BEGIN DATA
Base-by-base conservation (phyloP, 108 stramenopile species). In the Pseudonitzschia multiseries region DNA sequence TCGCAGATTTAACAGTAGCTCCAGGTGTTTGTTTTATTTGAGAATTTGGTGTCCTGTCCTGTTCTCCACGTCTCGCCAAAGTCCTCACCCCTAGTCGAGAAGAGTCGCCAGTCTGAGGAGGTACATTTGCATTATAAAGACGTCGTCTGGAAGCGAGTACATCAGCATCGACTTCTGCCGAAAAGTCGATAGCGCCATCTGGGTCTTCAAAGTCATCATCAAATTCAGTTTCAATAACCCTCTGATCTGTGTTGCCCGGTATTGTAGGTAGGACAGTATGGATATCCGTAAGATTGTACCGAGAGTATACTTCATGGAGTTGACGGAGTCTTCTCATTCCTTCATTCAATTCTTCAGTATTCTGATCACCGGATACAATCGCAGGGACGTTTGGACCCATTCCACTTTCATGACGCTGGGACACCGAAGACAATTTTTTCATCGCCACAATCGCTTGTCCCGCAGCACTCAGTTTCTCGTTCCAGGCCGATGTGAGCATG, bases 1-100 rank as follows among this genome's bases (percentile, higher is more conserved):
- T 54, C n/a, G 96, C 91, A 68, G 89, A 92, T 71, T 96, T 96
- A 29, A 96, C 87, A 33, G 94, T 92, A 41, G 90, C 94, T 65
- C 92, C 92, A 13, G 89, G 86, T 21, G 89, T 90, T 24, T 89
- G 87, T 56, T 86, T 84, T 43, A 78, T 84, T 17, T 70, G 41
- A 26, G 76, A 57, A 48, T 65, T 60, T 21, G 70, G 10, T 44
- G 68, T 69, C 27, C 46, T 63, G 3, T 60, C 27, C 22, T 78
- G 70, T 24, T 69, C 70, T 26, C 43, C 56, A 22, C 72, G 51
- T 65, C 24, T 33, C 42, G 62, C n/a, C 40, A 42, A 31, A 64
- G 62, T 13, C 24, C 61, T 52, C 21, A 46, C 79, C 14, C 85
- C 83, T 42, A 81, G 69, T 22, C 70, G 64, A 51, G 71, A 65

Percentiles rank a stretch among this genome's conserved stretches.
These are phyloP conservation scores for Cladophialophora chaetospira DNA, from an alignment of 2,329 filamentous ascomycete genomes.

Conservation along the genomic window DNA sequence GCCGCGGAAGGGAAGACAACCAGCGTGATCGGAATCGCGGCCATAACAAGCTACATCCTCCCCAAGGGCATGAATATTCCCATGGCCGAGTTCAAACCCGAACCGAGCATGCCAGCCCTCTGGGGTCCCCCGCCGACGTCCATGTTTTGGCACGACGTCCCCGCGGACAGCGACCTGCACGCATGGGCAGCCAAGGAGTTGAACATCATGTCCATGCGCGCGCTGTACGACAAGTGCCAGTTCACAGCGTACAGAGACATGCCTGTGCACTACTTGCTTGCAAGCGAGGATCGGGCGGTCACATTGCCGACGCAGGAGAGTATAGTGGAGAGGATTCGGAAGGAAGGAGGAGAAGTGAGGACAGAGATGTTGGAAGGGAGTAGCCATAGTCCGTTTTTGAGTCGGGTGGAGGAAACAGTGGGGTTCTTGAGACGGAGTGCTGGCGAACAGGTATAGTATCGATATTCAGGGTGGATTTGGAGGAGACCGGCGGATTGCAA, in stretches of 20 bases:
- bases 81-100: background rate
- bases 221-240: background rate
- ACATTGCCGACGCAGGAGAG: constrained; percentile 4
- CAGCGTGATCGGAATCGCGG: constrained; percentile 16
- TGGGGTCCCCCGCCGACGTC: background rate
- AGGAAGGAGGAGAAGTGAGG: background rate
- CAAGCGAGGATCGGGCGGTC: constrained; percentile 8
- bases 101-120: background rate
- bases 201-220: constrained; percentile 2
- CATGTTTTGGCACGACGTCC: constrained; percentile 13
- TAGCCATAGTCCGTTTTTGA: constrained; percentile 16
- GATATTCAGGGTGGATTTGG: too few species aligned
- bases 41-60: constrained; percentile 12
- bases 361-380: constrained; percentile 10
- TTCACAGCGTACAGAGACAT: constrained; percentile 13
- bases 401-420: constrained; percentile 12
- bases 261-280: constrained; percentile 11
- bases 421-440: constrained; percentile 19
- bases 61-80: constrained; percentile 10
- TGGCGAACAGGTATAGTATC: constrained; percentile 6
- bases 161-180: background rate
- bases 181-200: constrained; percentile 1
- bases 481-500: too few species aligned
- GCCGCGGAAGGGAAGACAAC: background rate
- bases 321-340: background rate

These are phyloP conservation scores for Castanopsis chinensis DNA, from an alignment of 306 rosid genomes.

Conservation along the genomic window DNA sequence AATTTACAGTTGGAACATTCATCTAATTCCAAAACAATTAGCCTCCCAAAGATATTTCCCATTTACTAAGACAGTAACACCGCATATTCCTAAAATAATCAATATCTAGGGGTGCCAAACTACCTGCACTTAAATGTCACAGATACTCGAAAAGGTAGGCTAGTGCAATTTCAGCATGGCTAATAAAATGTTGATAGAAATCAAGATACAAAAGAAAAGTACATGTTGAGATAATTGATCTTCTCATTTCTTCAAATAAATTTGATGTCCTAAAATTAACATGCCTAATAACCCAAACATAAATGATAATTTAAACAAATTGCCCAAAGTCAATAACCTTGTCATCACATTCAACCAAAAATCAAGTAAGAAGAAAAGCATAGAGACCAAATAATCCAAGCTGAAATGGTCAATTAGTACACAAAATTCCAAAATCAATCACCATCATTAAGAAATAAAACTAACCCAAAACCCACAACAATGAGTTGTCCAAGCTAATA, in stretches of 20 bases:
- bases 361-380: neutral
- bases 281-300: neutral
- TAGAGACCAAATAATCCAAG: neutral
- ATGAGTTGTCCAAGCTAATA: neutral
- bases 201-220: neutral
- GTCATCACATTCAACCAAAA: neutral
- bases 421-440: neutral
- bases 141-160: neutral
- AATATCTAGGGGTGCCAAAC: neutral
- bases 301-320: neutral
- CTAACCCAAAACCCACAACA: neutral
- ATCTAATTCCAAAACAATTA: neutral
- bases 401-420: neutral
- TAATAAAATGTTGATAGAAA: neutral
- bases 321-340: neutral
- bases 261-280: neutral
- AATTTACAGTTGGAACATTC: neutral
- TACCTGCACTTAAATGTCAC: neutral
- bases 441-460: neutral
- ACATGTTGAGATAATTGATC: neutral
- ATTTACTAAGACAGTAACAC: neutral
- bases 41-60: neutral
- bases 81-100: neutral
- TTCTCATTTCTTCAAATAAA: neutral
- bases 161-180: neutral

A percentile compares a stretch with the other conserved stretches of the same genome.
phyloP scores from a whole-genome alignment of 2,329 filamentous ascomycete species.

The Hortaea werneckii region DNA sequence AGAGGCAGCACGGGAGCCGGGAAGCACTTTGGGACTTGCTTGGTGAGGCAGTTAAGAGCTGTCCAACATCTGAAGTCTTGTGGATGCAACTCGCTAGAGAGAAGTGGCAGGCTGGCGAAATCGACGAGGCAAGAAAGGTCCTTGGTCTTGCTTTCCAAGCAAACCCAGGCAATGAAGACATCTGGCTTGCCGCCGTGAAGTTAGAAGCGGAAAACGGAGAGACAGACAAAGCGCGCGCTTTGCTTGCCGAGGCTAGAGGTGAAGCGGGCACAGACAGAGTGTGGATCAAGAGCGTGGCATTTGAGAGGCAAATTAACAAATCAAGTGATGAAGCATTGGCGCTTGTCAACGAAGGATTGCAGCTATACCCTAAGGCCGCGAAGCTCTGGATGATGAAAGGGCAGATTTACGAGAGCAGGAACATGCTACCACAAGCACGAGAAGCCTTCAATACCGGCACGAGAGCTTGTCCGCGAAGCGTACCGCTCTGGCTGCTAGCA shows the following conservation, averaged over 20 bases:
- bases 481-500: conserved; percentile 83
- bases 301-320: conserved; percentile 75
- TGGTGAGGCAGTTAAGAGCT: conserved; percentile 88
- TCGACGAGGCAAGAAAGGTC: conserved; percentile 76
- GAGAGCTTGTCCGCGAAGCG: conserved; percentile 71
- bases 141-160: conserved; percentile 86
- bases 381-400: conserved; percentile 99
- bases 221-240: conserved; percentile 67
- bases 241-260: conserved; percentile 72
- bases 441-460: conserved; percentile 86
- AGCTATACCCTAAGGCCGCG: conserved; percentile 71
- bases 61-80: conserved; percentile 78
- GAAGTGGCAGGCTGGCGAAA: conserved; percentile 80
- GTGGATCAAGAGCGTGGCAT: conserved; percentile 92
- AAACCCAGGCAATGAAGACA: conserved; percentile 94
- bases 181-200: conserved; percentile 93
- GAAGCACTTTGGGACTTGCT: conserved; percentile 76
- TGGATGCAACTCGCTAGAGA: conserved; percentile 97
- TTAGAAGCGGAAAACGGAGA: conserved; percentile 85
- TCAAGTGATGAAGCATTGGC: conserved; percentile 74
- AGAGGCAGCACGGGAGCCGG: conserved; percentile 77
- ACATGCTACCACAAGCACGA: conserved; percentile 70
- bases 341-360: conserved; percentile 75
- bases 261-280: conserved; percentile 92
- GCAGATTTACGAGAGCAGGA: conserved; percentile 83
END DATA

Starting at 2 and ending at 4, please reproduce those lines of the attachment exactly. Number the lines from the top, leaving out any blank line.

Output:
- T 54, C n/a, G 96, C 91, A 68, G 89, A 92, T 71, T 96, T 96
- A 29, A 96, C 87, A 33, G 94, T 92, A 41, G 90, C 94, T 65
- C 92, C 92, A 13, G 89, G 86, T 21, G 89, T 90, T 24, T 89